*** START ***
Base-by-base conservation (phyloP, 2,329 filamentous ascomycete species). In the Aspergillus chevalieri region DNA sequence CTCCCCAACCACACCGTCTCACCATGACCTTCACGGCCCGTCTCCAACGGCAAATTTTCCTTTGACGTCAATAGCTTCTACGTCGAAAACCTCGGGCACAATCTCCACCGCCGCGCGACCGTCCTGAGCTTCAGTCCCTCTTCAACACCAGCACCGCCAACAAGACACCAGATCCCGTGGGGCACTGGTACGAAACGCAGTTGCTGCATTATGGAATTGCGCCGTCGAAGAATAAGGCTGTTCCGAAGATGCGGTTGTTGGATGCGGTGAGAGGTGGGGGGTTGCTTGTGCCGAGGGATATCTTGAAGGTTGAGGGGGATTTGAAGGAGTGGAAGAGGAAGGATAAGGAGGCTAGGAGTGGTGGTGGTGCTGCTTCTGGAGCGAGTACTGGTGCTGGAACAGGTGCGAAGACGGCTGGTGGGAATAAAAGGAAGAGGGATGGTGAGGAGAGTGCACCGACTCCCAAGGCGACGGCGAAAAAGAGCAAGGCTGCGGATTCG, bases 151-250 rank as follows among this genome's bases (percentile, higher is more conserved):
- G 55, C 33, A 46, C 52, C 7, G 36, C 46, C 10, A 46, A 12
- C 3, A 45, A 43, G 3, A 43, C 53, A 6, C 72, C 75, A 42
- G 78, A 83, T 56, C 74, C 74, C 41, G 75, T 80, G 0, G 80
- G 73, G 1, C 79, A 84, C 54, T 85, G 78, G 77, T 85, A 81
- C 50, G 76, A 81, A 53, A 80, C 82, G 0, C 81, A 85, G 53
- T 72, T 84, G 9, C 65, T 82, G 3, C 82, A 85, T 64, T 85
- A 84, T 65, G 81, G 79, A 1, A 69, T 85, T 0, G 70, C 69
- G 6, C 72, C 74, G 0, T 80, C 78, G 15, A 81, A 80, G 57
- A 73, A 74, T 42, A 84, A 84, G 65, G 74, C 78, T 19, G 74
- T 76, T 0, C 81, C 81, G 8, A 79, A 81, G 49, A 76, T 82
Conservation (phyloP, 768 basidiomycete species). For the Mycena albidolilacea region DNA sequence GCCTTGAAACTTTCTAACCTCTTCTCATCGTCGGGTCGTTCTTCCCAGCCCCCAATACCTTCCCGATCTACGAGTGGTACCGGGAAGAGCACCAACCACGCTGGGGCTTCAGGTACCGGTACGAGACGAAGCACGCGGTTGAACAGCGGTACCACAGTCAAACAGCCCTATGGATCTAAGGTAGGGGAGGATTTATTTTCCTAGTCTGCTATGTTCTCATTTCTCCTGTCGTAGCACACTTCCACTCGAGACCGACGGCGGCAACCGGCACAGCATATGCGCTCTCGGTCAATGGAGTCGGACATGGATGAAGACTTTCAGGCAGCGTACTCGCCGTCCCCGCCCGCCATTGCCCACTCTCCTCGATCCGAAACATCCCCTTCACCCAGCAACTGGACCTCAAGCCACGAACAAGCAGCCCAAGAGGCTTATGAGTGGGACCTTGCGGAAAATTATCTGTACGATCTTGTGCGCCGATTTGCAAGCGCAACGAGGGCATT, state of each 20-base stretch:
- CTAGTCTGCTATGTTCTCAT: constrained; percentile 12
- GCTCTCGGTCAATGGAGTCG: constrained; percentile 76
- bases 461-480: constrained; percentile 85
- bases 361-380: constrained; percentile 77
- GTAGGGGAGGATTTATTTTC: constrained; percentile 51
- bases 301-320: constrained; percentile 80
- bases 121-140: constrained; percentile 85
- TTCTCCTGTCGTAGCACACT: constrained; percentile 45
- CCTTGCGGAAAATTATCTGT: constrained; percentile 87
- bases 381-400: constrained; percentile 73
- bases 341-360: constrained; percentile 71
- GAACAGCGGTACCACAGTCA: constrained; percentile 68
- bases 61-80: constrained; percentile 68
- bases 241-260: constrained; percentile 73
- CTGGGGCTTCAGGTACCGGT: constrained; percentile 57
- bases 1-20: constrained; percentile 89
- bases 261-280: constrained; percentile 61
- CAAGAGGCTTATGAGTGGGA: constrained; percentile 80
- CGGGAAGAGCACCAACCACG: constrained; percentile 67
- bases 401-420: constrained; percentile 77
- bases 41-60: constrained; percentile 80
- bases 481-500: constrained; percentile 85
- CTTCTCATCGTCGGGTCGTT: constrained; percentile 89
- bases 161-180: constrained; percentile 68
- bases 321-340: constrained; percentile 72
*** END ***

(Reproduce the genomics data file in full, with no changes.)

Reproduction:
Base-by-base conservation (phyloP, 2,329 filamentous ascomycete species). In the Aspergillus chevalieri region DNA sequence CTCCCCAACCACACCGTCTCACCATGACCTTCACGGCCCGTCTCCAACGGCAAATTTTCCTTTGACGTCAATAGCTTCTACGTCGAAAACCTCGGGCACAATCTCCACCGCCGCGCGACCGTCCTGAGCTTCAGTCCCTCTTCAACACCAGCACCGCCAACAAGACACCAGATCCCGTGGGGCACTGGTACGAAACGCAGTTGCTGCATTATGGAATTGCGCCGTCGAAGAATAAGGCTGTTCCGAAGATGCGGTTGTTGGATGCGGTGAGAGGTGGGGGGTTGCTTGTGCCGAGGGATATCTTGAAGGTTGAGGGGGATTTGAAGGAGTGGAAGAGGAAGGATAAGGAGGCTAGGAGTGGTGGTGGTGCTGCTTCTGGAGCGAGTACTGGTGCTGGAACAGGTGCGAAGACGGCTGGTGGGAATAAAAGGAAGAGGGATGGTGAGGAGAGTGCACCGACTCCCAAGGCGACGGCGAAAAAGAGCAAGGCTGCGGATTCG, bases 151-250 rank as follows among this genome's bases (percentile, higher is more conserved):
- G 55, C 33, A 46, C 52, C 7, G 36, C 46, C 10, A 46, A 12
- C 3, A 45, A 43, G 3, A 43, C 53, A 6, C 72, C 75, A 42
- G 78, A 83, T 56, C 74, C 74, C 41, G 75, T 80, G 0, G 80
- G 73, G 1, C 79, A 84, C 54, T 85, G 78, G 77, T 85, A 81
- C 50, G 76, A 81, A 53, A 80, C 82, G 0, C 81, A 85, G 53
- T 72, T 84, G 9, C 65, T 82, G 3, C 82, A 85, T 64, T 85
- A 84, T 65, G 81, G 79, A 1, A 69, T 85, T 0, G 70, C 69
- G 6, C 72, C 74, G 0, T 80, C 78, G 15, A 81, A 80, G 57
- A 73, A 74, T 42, A 84, A 84, G 65, G 74, C 78, T 19, G 74
- T 76, T 0, C 81, C 81, G 8, A 79, A 81, G 49, A 76, T 82
Conservation (phyloP, 768 basidiomycete species). For the Mycena albidolilacea region DNA sequence GCCTTGAAACTTTCTAACCTCTTCTCATCGTCGGGTCGTTCTTCCCAGCCCCCAATACCTTCCCGATCTACGAGTGGTACCGGGAAGAGCACCAACCACGCTGGGGCTTCAGGTACCGGTACGAGACGAAGCACGCGGTTGAACAGCGGTACCACAGTCAAACAGCCCTATGGATCTAAGGTAGGGGAGGATTTATTTTCCTAGTCTGCTATGTTCTCATTTCTCCTGTCGTAGCACACTTCCACTCGAGACCGACGGCGGCAACCGGCACAGCATATGCGCTCTCGGTCAATGGAGTCGGACATGGATGAAGACTTTCAGGCAGCGTACTCGCCGTCCCCGCCCGCCATTGCCCACTCTCCTCGATCCGAAACATCCCCTTCACCCAGCAACTGGACCTCAAGCCACGAACAAGCAGCCCAAGAGGCTTATGAGTGGGACCTTGCGGAAAATTATCTGTACGATCTTGTGCGCCGATTTGCAAGCGCAACGAGGGCATT, state of each 20-base stretch:
- CTAGTCTGCTATGTTCTCAT: constrained; percentile 12
- GCTCTCGGTCAATGGAGTCG: constrained; percentile 76
- bases 461-480: constrained; percentile 85
- bases 361-380: constrained; percentile 77
- GTAGGGGAGGATTTATTTTC: constrained; percentile 51
- bases 301-320: constrained; percentile 80
- bases 121-140: constrained; percentile 85
- TTCTCCTGTCGTAGCACACT: constrained; percentile 45
- CCTTGCGGAAAATTATCTGT: constrained; percentile 87
- bases 381-400: constrained; percentile 73
- bases 341-360: constrained; percentile 71
- GAACAGCGGTACCACAGTCA: constrained; percentile 68
- bases 61-80: constrained; percentile 68
- bases 241-260: constrained; percentile 73
- CTGGGGCTTCAGGTACCGGT: constrained; percentile 57
- bases 1-20: constrained; percentile 89
- bases 261-280: constrained; percentile 61
- CAAGAGGCTTATGAGTGGGA: constrained; percentile 80
- CGGGAAGAGCACCAACCACG: constrained; percentile 67
- bases 401-420: constrained; percentile 77
- bases 41-60: constrained; percentile 80
- bases 481-500: constrained; percentile 85
- CTTCTCATCGTCGGGTCGTT: constrained; percentile 89
- bases 161-180: constrained; percentile 68
- bases 321-340: constrained; percentile 72